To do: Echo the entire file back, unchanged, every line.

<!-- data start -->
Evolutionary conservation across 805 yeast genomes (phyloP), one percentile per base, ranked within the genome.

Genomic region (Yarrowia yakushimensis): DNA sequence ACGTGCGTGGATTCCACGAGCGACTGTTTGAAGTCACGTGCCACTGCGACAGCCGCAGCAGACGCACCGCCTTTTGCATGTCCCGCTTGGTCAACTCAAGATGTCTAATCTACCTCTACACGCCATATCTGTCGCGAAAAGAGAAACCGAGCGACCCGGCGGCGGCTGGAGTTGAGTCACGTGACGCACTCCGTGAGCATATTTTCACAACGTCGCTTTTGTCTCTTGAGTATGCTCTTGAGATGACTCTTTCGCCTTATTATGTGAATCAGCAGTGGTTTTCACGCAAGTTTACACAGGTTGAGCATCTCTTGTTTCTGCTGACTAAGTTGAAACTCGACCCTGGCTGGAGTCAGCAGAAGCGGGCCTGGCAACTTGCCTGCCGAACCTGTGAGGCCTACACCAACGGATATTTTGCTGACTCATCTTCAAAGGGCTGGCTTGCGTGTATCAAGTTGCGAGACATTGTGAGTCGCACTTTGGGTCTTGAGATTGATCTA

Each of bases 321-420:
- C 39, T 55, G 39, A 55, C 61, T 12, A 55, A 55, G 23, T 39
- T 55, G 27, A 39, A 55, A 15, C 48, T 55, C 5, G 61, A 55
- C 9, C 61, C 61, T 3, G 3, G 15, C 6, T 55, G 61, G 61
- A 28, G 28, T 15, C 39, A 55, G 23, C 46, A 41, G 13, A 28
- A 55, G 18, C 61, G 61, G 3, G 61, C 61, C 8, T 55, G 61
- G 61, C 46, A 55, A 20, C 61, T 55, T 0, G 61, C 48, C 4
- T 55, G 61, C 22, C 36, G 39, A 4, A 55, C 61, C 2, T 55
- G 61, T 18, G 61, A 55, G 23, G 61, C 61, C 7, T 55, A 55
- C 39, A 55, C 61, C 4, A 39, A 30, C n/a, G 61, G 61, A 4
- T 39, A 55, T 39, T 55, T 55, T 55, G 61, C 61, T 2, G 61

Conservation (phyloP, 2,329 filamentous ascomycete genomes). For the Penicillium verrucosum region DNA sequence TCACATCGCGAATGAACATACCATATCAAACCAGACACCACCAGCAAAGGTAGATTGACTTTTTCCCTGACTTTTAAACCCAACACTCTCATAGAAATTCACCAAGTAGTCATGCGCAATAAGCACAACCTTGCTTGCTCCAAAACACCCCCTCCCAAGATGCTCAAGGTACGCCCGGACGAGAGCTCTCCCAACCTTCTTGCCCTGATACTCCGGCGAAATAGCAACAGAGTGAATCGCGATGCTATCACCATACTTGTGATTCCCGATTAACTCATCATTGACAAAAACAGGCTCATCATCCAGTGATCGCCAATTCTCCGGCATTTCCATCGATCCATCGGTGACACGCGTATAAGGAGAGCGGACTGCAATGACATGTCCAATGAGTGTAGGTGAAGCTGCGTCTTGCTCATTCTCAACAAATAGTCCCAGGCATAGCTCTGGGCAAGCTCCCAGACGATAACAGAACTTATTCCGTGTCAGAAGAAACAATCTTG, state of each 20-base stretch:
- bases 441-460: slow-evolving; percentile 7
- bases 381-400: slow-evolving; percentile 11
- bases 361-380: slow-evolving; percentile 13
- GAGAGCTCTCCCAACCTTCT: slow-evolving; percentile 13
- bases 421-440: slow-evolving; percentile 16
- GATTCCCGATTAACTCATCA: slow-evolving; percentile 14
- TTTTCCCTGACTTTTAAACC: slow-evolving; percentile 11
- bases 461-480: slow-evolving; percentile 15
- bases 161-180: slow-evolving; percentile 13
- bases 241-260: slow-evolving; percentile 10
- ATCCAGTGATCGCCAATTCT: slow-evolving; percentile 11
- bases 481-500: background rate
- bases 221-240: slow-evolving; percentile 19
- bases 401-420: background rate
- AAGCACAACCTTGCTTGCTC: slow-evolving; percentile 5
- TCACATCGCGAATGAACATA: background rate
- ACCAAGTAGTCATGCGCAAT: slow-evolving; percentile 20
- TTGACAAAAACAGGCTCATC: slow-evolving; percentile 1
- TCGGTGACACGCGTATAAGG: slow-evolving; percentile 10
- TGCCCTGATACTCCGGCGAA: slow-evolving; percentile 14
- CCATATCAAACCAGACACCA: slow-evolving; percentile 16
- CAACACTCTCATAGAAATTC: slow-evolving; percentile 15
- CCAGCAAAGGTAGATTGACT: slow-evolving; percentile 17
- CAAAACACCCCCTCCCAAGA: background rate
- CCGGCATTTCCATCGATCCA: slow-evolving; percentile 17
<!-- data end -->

Evolutionary conservation across 805 yeast genomes (phyloP), one percentile per base, ranked within the genome.

Genomic region (Yarrowia yakushimensis): DNA sequence ACGTGCGTGGATTCCACGAGCGACTGTTTGAAGTCACGTGCCACTGCGACAGCCGCAGCAGACGCACCGCCTTTTGCATGTCCCGCTTGGTCAACTCAAGATGTCTAATCTACCTCTACACGCCATATCTGTCGCGAAAAGAGAAACCGAGCGACCCGGCGGCGGCTGGAGTTGAGTCACGTGACGCACTCCGTGAGCATATTTTCACAACGTCGCTTTTGTCTCTTGAGTATGCTCTTGAGATGACTCTTTCGCCTTATTATGTGAATCAGCAGTGGTTTTCACGCAAGTTTACACAGGTTGAGCATCTCTTGTTTCTGCTGACTAAGTTGAAACTCGACCCTGGCTGGAGTCAGCAGAAGCGGGCCTGGCAACTTGCCTGCCGAACCTGTGAGGCCTACACCAACGGATATTTTGCTGACTCATCTTCAAAGGGCTGGCTTGCGTGTATCAAGTTGCGAGACATTGTGAGTCGCACTTTGGGTCTTGAGATTGATCTA

Each of bases 321-420:
- C 39, T 55, G 39, A 55, C 61, T 12, A 55, A 55, G 23, T 39
- T 55, G 27, A 39, A 55, A 15, C 48, T 55, C 5, G 61, A 55
- C 9, C 61, C 61, T 3, G 3, G 15, C 6, T 55, G 61, G 61
- A 28, G 28, T 15, C 39, A 55, G 23, C 46, A 41, G 13, A 28
- A 55, G 18, C 61, G 61, G 3, G 61, C 61, C 8, T 55, G 61
- G 61, C 46, A 55, A 20, C 61, T 55, T 0, G 61, C 48, C 4
- T 55, G 61, C 22, C 36, G 39, A 4, A 55, C 61, C 2, T 55
- G 61, T 18, G 61, A 55, G 23, G 61, C 61, C 7, T 55, A 55
- C 39, A 55, C 61, C 4, A 39, A 30, C n/a, G 61, G 61, A 4
- T 39, A 55, T 39, T 55, T 55, T 55, G 61, C 61, T 2, G 61

Conservation (phyloP, 2,329 filamentous ascomycete genomes). For the Penicillium verrucosum region DNA sequence TCACATCGCGAATGAACATACCATATCAAACCAGACACCACCAGCAAAGGTAGATTGACTTTTTCCCTGACTTTTAAACCCAACACTCTCATAGAAATTCACCAAGTAGTCATGCGCAATAAGCACAACCTTGCTTGCTCCAAAACACCCCCTCCCAAGATGCTCAAGGTACGCCCGGACGAGAGCTCTCCCAACCTTCTTGCCCTGATACTCCGGCGAAATAGCAACAGAGTGAATCGCGATGCTATCACCATACTTGTGATTCCCGATTAACTCATCATTGACAAAAACAGGCTCATCATCCAGTGATCGCCAATTCTCCGGCATTTCCATCGATCCATCGGTGACACGCGTATAAGGAGAGCGGACTGCAATGACATGTCCAATGAGTGTAGGTGAAGCTGCGTCTTGCTCATTCTCAACAAATAGTCCCAGGCATAGCTCTGGGCAAGCTCCCAGACGATAACAGAACTTATTCCGTGTCAGAAGAAACAATCTTG, state of each 20-base stretch:
- bases 441-460: slow-evolving; percentile 7
- bases 381-400: slow-evolving; percentile 11
- bases 361-380: slow-evolving; percentile 13
- GAGAGCTCTCCCAACCTTCT: slow-evolving; percentile 13
- bases 421-440: slow-evolving; percentile 16
- GATTCCCGATTAACTCATCA: slow-evolving; percentile 14
- TTTTCCCTGACTTTTAAACC: slow-evolving; percentile 11
- bases 461-480: slow-evolving; percentile 15
- bases 161-180: slow-evolving; percentile 13
- bases 241-260: slow-evolving; percentile 10
- ATCCAGTGATCGCCAATTCT: slow-evolving; percentile 11
- bases 481-500: background rate
- bases 221-240: slow-evolving; percentile 19
- bases 401-420: background rate
- AAGCACAACCTTGCTTGCTC: slow-evolving; percentile 5
- TCACATCGCGAATGAACATA: background rate
- ACCAAGTAGTCATGCGCAAT: slow-evolving; percentile 20
- TTGACAAAAACAGGCTCATC: slow-evolving; percentile 1
- TCGGTGACACGCGTATAAGG: slow-evolving; percentile 10
- TGCCCTGATACTCCGGCGAA: slow-evolving; percentile 14
- CCATATCAAACCAGACACCA: slow-evolving; percentile 16
- CAACACTCTCATAGAAATTC: slow-evolving; percentile 15
- CCAGCAAAGGTAGATTGACT: slow-evolving; percentile 17
- CAAAACACCCCCTCCCAAGA: background rate
- CCGGCATTTCCATCGATCCA: slow-evolving; percentile 17